Katherine Seymour/ Head of Politics
Nadhim Zahawi was sacked by Rishi Sunak on Sunday (29th January) following revelations about his tax affairs not having been up to date when he became Chancellor following Sunak’s resignation from the position last July.
The report found that while HMRC began conversations with Zahawi in April 2021, the then vaccines minister maintained that he was not under investigation for his tax affairs until July 2022
Rishi Sunak commissioned a report by his new ethics advisor (Sir Laurie Magnus) following growing reports into Zahawi’s tax affairs at the start of 2023. The report found that while HMRC began conversations with Zahawi in April 2021, the then vaccines minister maintained that he was not under investigation for his tax affairs until July 2022 – despite reports coming out just 5 days before which he had described as “smears”. The settlement, which was to come in August 2022, has been reported to have cost Zahawi £5m by the BBC. Sir Laurie Magnus ultimately found that Zahawi broke the ministerial code on several occasions by failing to report the updates around the HMRC investigation which he was under.
The report found that Zahawi had “shown insufficient regard for the general principles of the ministerial code, under the requirements in particular … to be honest, open and an exemplary leader through his own behaviour”.
Sunak quickly sacked Zahawi, announcing it by 9am on Sunday, about 2 hours after he received the report. However, it has been argued that Sunak could have easily come to this conclusion a few weeks ago with senior officials carrying out a few hours of work which would have allowed him to dodge days of damaging headlines and backbenchers questioning his judgement as Prime Minister by keeping Zahawi in post. Following the announcement of the decision, David Cameron’s former director of communications Sir Craig Oliver said: “Rishi Sunak knew nothing this morning that he didn’t know a week ago – he will be lamenting feeling unable to stand up to some backbenchers.”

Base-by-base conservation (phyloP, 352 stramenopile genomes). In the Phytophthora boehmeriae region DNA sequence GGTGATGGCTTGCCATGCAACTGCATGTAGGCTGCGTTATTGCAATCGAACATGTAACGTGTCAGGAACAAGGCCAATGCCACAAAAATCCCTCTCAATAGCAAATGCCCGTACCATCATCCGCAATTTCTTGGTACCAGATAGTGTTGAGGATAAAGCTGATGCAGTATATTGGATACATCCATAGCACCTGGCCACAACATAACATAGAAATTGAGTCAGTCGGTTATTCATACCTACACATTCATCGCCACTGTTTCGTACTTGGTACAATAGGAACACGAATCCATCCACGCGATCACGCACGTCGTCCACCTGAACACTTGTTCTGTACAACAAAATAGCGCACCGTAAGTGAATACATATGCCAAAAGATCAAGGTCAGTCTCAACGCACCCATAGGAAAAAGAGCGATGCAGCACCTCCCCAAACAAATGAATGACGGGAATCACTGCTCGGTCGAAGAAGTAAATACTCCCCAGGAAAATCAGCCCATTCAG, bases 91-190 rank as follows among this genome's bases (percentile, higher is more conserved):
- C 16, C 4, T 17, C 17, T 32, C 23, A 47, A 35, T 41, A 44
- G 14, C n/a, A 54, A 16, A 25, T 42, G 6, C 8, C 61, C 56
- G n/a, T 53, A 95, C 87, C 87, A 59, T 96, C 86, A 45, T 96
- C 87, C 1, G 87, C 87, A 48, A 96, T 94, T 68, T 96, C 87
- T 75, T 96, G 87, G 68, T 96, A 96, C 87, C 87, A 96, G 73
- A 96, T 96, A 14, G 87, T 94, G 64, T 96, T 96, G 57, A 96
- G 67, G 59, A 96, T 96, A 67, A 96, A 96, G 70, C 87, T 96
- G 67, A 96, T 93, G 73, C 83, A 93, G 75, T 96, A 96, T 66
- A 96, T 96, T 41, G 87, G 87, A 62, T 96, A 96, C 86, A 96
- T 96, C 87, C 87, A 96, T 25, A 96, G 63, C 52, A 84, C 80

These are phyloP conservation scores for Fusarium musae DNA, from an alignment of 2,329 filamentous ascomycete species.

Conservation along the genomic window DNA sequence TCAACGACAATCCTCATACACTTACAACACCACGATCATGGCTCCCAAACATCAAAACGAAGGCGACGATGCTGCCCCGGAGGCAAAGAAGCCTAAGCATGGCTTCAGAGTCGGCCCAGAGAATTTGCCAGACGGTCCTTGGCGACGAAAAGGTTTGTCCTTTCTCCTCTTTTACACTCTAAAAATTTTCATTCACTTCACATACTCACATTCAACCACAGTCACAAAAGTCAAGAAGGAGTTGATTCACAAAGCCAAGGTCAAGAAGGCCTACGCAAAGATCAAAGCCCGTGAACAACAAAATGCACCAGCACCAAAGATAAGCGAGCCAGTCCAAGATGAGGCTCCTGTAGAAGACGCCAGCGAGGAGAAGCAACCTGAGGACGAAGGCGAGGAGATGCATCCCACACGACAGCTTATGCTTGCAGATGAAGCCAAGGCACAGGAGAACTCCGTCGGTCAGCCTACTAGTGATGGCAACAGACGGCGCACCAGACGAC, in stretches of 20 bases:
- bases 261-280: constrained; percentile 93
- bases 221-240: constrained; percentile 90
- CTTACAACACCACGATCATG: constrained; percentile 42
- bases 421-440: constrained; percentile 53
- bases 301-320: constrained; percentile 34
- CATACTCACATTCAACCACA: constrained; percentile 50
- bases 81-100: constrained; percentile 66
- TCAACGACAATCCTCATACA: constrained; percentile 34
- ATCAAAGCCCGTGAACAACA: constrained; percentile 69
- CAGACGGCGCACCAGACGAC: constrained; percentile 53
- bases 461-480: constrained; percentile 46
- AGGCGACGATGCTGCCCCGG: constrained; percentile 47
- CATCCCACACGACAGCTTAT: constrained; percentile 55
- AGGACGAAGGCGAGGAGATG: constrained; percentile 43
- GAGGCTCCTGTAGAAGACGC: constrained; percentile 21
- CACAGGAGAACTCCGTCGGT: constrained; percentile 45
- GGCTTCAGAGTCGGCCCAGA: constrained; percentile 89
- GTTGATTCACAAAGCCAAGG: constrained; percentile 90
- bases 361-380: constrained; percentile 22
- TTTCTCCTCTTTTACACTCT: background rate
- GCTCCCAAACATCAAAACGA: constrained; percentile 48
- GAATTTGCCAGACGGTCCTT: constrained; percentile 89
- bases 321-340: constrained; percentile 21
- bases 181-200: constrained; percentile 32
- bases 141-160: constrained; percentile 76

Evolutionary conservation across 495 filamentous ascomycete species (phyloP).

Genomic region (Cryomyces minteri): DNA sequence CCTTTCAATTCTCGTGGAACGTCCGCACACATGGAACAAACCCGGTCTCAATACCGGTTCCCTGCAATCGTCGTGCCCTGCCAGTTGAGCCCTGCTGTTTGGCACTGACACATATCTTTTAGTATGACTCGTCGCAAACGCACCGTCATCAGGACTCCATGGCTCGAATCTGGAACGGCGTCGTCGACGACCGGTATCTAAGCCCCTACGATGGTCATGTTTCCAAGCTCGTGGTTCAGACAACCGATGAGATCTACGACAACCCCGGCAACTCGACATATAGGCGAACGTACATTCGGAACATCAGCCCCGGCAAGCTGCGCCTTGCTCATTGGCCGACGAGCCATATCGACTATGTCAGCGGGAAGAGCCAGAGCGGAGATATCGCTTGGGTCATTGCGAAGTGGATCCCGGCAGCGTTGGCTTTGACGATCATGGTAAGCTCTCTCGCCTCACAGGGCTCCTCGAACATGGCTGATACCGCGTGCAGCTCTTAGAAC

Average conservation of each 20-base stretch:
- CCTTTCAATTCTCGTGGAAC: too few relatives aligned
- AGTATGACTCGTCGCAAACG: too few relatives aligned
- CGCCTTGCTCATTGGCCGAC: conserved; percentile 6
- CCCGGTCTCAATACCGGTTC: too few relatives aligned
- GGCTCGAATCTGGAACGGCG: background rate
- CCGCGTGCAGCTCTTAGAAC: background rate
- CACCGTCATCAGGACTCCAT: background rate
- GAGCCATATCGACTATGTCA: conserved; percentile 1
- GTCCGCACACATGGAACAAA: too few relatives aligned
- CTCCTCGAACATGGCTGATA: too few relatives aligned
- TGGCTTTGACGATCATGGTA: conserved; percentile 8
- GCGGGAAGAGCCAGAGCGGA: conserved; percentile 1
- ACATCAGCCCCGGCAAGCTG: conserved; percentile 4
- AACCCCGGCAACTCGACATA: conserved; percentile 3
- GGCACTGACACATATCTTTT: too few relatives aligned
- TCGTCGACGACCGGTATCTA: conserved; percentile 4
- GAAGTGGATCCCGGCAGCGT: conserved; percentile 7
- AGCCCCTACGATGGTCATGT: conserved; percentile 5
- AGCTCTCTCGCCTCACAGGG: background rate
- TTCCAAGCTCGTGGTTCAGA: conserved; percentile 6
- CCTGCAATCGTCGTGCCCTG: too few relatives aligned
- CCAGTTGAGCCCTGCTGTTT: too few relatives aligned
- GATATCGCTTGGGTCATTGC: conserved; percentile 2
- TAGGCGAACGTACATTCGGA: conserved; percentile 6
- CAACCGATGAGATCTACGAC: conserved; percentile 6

However, Sunak defended himself the following day saying that “It relates to things that happened well before I was prime minister, so unfortunately I can’t change what happened in the past,” he said. “What you can hold me accountable for is: what did you do about it? What I did, as soon as I knew about the situation, was appoint someone independent, looked at it, got the advice and then acted pretty decisively.” On the other hand, Deputy leader Angela Rayner called Mr Sunak a “hopelessly weak” prime minister who had “been dragged kicking and screaming into doing what he should have done long ago”. She continued, “Rishi Sunak shouldn’t have needed an ethics adviser to tell him that Nadhim Zahawi’s position was untenable”. Angela Rayner and Aneliese Dodds wrote to the Prime Minister asking him to “come clean” about when he really found out about Zahawi’s tax affairs. The opposition responses suggest that this will be a political issue for some time. Many have argued that the speed at which Sunak took action was simply not quick enough as he spent a week defending Zahawi’s actions.
Sunak’s premiership began with a promise of “integrity, professionalism and accountability at every level” of government.
Sunak’s premiership began with a promise of “integrity, professionalism and accountability at every level” of government. However, the loss of two cabinet members since he became Prime Minister are in direct conflict with this assertion. With an ongoing investigation into Dominic Raab, his deputy Prime Minister, and the loss of two cabinet members (Nadhim Zahawi and Gavin Williamson) in his first 100 days in office, his promise to the nation has been seen to be truly under threat. With many holding the belief that Raab will go too, it has been questioned whether Sunak’s promise could have been listened to as he presides over what many have seen as a cabinet culture full of sleaze allegations.